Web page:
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View Full Version : Progress on the genetic front: Early-Onset MVD Can Be Bred Out



RodRussell
29th March 2010, 11:22 PM
In a research journal article soon to be published by UK researchers Tom Lewis, Simon Swift, John A. Woolliams, and Sarah Blott, they report that early-onset mitral valve disease (meaning, developing a murmur before age 5 years) is "highly heritable" in Cavalier King Charles spaniles, and that "selection against the disease should be successful."

Read about it at BREAKING NEWS on http://cavalierhealth.org and follow the links from there. A fuller report will be made once the article is published in The Veterinary Journal, probably next month.

This makes the MVD breeding protocol all the more important and credible. Since the breeding protocol's introduction in 1998, most all Cavalier breeders have come up with every excuse in the book to not follow it. Now, they have no excuse at all.
--
Rod Russell
Orlando, Florida

Margaret C
30th March 2010, 12:52 AM
In a research journal article soon to be published by UK researchers Tom Lewis, Simon Swift, John A. Woolliams, and Sarah Blott, they report that early-onset mitral valve disease (meaning, developing a murmur before age 5 years) is "highly heritable" in Cavalier King Charles spaniles, and that "selection against the disease should be successful."

Thank you for this news. I would like to think the breed clubs and KC may take some action on this, but I am not holding my breath.



This makes the MVD breeding protocol all the more important and credible. Since the breeding protocol's introduction in 1998, most all Cavalier breeders have come up with every excuse in the book to not follow it. Now, they have no excuse at all.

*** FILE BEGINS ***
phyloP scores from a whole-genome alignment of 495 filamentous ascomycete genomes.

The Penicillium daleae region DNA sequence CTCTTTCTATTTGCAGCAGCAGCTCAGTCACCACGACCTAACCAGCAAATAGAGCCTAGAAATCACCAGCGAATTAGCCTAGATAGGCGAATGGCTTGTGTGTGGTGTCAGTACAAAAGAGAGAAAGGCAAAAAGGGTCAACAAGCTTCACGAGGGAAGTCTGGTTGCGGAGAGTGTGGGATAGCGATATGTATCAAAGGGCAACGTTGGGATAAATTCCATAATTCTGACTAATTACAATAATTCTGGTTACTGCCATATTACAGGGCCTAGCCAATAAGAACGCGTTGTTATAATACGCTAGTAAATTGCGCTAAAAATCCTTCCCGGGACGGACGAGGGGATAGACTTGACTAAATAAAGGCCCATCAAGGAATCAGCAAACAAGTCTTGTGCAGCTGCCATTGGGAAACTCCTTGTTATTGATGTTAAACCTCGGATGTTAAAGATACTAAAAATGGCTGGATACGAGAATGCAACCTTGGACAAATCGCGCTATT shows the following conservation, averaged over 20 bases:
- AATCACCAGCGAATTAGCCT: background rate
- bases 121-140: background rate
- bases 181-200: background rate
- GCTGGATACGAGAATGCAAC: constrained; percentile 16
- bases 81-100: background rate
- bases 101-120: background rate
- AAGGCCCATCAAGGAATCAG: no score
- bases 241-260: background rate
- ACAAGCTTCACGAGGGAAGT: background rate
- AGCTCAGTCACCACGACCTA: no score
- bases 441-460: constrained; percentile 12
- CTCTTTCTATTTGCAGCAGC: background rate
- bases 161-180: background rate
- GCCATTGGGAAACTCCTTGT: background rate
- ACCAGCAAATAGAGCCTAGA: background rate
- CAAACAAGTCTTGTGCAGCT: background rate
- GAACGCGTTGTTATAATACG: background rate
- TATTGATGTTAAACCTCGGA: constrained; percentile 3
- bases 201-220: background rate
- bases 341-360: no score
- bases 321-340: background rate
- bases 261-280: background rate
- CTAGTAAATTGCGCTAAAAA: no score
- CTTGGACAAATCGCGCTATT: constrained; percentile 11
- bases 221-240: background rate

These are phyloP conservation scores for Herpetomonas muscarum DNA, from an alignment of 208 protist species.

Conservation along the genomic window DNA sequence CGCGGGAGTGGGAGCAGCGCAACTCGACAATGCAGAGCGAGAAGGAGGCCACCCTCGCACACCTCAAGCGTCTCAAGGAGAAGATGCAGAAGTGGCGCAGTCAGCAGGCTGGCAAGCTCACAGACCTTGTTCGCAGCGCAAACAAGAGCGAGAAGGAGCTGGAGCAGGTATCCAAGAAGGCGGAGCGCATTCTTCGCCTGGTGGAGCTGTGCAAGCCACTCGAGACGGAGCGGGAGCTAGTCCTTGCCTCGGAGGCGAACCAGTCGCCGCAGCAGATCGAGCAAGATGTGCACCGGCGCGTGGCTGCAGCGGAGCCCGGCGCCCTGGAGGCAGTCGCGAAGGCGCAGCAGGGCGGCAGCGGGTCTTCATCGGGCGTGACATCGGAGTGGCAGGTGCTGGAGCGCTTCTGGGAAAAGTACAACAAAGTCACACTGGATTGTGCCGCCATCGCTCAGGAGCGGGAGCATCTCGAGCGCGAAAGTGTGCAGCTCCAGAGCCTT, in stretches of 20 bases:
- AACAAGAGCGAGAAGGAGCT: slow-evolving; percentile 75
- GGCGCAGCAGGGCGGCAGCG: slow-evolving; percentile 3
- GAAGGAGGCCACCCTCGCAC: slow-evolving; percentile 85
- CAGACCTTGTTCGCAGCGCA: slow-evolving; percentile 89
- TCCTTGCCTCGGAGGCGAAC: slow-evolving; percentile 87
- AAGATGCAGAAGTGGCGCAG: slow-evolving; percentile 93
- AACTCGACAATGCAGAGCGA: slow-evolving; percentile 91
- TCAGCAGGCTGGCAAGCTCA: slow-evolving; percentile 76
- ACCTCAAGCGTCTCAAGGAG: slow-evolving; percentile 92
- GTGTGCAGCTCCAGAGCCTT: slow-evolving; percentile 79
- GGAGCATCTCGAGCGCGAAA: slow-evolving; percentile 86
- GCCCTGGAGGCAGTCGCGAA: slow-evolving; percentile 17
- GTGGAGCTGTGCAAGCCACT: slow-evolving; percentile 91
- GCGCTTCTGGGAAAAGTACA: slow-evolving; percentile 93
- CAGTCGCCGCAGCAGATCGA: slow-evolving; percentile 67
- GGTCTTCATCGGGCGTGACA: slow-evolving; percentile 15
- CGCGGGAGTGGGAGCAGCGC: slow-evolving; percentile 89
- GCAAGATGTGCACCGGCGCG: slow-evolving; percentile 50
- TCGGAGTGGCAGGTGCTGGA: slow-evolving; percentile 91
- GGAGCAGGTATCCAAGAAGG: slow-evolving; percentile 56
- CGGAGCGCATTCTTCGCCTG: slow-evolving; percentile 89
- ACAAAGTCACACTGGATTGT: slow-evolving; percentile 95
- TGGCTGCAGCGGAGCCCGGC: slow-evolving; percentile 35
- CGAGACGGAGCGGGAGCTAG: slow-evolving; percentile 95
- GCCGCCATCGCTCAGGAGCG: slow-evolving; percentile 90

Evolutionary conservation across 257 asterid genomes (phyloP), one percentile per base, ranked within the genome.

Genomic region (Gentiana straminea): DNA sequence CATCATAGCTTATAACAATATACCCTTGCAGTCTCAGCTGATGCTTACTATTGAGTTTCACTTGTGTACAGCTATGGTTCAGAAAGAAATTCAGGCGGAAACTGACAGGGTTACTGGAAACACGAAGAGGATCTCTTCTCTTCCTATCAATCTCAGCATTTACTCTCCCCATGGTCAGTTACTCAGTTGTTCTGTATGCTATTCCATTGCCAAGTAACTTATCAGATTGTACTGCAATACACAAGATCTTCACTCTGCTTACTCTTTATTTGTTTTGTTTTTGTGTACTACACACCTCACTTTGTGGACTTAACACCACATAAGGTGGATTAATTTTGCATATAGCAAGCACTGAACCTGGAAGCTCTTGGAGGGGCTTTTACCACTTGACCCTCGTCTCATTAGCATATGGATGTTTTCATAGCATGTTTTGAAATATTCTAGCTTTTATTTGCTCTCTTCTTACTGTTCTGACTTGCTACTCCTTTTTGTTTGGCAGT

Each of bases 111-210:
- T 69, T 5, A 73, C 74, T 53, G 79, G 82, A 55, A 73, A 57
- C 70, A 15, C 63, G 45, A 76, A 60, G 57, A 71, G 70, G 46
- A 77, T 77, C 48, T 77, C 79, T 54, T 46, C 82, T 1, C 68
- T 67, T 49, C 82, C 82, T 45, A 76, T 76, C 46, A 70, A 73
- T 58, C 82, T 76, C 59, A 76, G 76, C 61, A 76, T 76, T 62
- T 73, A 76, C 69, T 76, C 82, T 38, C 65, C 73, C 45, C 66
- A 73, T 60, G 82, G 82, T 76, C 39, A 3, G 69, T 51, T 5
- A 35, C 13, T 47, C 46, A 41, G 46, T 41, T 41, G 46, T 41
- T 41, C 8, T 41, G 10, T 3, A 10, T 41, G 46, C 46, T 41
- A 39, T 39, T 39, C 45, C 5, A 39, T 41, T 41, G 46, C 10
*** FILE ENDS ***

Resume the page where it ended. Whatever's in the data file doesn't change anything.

Until it is seen as unacceptable for top exhibitors to mate 9 month old puppy dogs to 14 month old bitches, as is recorded in the latest Breed Record Supplement, cavaliers do not have a chance of showing an improvement in the rates of early onset MVD.

Cathy Moon
30th March 2010, 01:07 AM
Thank you for the update - now may be the time to work to get the CKCS clubs' code of ethics updated - all clubs in all countries.

Margaret. I'm with you - I've been quietly observing what you describe for too long now (several years), and it sickens me to know this and to then read the supposed 'balanced view of things'. :(

Bet
30th March 2010, 11:03 AM
Could I mention this again.

In 1983,27 YEARS AGO!!!!!,Dr. P .DARKE, the then UK CKCS CLUB Cardiologist, this was also mentioned in an Article written by T .Boardman,I am not sure about this ,but I think he was at some-time Club Chairman .

Dr P. Darke ,the CKCS CLUB Cardiologist, carried out Heart Surveys at Several CKCS Shows, the first was at the Scottish Open Cavalier Show.

JUNE-1983.

The Results were Alarming and Immediately confirmed that the Heart Problem in Cavaliers , was much more Wide-Spread than Anticipated or Found in any Other Toy Breed.

Dr Darke, approached Cavalier Clubs and arranged to examine the Cavalier Exhibits at Cavalier Shows.

Vets in other Countries Countries also undertook Surveys and found their Results Parallelled those that were being found in Britain